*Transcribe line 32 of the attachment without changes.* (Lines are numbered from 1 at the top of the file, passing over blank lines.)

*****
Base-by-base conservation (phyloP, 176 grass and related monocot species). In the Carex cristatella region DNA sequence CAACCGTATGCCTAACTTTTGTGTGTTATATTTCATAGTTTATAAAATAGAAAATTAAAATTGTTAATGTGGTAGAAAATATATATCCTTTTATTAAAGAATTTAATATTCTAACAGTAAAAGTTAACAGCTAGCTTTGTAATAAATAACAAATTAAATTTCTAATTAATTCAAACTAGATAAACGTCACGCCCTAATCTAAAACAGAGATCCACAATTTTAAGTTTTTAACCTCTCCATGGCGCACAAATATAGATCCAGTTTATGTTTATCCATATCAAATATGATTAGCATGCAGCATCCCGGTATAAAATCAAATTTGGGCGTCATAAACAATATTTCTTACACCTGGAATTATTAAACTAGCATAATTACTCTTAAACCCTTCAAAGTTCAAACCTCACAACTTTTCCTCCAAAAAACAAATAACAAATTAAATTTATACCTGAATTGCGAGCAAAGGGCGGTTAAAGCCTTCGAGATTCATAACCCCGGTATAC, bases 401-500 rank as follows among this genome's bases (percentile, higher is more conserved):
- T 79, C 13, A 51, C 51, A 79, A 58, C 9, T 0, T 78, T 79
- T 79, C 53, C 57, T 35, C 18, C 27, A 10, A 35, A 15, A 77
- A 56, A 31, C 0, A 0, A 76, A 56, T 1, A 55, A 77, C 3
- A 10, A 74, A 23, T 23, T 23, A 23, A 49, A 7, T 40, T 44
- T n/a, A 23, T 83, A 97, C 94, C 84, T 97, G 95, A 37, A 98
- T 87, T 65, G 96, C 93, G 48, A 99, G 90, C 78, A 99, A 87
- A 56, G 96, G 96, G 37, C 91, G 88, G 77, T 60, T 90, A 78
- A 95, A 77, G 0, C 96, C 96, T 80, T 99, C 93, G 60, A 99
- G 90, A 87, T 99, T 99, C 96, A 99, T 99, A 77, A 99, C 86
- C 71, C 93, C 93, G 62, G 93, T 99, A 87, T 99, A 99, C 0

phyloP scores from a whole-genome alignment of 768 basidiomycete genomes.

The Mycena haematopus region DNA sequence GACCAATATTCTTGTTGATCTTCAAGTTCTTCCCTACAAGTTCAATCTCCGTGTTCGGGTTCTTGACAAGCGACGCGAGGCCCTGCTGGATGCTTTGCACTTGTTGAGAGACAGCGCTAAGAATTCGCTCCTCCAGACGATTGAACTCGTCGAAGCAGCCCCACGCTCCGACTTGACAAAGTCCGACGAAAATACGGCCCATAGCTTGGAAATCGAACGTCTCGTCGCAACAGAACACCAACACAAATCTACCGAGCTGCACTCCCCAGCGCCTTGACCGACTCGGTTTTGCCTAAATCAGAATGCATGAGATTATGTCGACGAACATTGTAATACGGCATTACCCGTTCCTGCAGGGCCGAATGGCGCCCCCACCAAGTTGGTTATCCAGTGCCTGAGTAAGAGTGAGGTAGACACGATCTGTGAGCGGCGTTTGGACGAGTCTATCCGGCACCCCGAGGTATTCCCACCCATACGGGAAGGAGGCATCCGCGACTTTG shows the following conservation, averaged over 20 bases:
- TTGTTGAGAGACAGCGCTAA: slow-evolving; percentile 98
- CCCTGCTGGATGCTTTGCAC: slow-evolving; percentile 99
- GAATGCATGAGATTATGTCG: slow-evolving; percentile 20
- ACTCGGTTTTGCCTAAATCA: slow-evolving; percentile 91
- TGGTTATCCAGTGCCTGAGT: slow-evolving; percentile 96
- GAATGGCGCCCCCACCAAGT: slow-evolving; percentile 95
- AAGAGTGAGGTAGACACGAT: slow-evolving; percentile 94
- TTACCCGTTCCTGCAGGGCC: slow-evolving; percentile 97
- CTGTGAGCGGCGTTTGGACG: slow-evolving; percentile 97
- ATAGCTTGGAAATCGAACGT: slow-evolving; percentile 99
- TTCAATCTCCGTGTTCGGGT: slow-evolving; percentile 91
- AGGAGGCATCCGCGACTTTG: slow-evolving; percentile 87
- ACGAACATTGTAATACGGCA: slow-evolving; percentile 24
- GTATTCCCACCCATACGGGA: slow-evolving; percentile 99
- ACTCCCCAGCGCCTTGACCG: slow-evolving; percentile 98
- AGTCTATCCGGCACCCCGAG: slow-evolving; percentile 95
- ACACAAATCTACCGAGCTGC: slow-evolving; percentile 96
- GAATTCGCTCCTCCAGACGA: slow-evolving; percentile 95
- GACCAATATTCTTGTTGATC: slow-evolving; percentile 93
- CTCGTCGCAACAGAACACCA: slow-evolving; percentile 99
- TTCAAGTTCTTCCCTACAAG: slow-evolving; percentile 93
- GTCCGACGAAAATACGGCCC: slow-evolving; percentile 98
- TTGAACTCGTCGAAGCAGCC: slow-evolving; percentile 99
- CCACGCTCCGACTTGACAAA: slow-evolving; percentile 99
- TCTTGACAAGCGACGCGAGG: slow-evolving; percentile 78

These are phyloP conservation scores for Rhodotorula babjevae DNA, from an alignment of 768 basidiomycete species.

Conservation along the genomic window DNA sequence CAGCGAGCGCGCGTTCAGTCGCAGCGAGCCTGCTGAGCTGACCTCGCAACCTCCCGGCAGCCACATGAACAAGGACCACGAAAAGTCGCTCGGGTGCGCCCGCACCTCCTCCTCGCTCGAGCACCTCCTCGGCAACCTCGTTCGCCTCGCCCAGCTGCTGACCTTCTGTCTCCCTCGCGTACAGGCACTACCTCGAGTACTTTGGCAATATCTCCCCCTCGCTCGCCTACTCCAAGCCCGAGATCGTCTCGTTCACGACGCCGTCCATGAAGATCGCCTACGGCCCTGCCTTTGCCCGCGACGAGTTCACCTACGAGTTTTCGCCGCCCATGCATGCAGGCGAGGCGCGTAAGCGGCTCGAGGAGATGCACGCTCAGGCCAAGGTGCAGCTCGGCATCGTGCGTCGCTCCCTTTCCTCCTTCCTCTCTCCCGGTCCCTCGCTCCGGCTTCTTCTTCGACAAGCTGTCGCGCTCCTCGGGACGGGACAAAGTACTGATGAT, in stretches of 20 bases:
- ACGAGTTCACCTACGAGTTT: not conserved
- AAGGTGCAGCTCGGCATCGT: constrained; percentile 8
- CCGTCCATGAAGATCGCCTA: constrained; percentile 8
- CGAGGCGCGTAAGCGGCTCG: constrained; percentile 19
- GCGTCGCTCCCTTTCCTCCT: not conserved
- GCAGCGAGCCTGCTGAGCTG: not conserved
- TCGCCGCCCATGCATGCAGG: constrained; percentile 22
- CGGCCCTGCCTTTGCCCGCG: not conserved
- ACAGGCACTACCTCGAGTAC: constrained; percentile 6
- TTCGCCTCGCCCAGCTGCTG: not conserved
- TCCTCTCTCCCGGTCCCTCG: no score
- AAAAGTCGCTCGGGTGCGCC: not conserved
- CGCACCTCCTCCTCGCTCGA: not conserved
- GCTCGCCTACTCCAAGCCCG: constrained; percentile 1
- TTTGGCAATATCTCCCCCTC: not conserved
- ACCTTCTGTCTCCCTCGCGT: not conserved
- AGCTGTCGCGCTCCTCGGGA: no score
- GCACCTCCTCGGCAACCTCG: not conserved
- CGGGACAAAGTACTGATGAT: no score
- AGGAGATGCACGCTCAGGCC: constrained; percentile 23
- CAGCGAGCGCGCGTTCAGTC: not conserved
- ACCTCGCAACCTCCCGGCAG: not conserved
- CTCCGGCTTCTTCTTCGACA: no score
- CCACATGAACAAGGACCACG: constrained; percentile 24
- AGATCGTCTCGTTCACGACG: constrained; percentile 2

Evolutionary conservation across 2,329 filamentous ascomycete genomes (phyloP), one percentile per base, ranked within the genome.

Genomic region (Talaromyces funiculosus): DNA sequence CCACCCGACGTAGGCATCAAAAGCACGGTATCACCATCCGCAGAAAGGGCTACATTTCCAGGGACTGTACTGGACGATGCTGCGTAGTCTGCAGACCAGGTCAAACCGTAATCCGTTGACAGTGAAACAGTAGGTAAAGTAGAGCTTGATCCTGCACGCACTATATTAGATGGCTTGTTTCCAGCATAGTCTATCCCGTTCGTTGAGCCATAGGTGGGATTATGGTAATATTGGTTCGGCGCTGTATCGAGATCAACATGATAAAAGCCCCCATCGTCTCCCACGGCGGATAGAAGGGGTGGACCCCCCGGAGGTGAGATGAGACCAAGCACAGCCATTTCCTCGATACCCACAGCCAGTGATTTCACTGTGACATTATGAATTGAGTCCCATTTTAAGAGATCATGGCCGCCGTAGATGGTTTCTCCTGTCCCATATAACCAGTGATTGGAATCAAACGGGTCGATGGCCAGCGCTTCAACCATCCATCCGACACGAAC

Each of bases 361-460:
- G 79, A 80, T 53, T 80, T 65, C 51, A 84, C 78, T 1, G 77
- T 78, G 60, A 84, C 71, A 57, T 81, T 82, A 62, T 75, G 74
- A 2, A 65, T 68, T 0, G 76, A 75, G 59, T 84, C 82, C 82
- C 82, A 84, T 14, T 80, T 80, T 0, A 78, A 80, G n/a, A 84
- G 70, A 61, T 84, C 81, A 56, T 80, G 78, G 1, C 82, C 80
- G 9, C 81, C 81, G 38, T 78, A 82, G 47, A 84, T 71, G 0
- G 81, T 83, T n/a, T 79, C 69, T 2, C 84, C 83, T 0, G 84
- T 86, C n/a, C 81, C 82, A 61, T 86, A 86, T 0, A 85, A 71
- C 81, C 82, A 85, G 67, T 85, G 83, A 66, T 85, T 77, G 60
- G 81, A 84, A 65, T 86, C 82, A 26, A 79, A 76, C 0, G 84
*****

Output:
- GACCAATATTCTTGTTGATC: slow-evolving; percentile 93